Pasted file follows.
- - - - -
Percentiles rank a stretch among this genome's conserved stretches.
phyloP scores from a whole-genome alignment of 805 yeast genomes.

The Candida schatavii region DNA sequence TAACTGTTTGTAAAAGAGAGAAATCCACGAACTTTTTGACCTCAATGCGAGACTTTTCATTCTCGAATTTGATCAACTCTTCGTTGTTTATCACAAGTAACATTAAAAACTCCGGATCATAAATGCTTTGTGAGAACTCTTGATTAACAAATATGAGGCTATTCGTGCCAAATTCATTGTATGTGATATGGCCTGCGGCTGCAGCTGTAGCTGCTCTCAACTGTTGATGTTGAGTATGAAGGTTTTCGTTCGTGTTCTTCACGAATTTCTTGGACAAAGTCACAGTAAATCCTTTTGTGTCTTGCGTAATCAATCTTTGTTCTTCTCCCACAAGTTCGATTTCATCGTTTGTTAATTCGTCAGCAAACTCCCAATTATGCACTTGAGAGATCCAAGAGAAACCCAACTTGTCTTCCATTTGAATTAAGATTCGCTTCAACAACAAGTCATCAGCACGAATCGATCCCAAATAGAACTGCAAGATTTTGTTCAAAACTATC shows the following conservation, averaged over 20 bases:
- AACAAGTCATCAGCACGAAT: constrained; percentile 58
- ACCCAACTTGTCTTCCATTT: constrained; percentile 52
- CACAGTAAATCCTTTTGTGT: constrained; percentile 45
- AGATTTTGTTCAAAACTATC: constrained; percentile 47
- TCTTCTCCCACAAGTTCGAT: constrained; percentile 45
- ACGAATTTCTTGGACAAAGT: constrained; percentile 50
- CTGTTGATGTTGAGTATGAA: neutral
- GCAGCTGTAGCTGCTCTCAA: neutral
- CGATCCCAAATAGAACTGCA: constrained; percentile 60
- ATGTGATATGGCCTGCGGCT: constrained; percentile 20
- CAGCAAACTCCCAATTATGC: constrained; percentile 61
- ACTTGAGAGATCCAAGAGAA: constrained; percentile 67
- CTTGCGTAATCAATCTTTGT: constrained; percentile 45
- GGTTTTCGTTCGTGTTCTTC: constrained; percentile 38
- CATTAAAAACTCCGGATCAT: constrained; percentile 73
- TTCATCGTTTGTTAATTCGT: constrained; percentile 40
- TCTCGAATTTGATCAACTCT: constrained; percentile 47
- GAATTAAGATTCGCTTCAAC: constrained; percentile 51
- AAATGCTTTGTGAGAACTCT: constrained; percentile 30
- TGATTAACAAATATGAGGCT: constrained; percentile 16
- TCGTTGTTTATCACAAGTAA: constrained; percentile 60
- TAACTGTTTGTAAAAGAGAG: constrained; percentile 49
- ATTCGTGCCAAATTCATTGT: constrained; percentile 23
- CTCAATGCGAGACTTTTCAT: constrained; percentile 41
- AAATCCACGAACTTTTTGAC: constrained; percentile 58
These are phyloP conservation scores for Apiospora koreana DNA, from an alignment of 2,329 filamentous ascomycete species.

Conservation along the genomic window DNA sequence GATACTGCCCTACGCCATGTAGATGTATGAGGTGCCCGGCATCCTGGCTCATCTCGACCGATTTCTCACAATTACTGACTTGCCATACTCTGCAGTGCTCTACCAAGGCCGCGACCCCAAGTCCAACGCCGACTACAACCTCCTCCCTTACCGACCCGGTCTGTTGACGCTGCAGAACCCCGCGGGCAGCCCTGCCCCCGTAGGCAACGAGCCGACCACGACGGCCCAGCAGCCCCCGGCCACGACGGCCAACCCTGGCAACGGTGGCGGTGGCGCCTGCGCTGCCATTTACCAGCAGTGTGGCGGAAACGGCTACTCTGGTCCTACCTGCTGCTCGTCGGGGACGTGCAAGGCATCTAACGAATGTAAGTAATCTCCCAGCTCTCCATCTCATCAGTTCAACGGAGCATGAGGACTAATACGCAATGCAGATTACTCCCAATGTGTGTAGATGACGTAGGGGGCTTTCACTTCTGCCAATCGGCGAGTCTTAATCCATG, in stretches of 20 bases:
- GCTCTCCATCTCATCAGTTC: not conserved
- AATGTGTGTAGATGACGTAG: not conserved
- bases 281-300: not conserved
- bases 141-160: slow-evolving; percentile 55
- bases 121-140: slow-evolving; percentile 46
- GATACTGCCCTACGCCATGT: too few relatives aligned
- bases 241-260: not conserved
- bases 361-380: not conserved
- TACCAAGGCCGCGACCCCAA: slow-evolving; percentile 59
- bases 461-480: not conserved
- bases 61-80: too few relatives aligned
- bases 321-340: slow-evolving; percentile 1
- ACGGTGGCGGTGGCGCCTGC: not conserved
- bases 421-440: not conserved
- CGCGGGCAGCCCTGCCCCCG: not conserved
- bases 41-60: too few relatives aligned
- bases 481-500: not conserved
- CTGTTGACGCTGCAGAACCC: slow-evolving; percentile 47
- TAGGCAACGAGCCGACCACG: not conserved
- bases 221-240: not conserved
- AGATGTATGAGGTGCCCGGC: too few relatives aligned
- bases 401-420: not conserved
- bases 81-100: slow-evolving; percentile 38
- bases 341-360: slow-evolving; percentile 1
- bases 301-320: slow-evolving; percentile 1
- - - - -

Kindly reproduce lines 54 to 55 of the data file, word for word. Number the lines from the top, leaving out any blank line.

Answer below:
- bases 341-360: slow-evolving; percentile 1
- bases 301-320: slow-evolving; percentile 1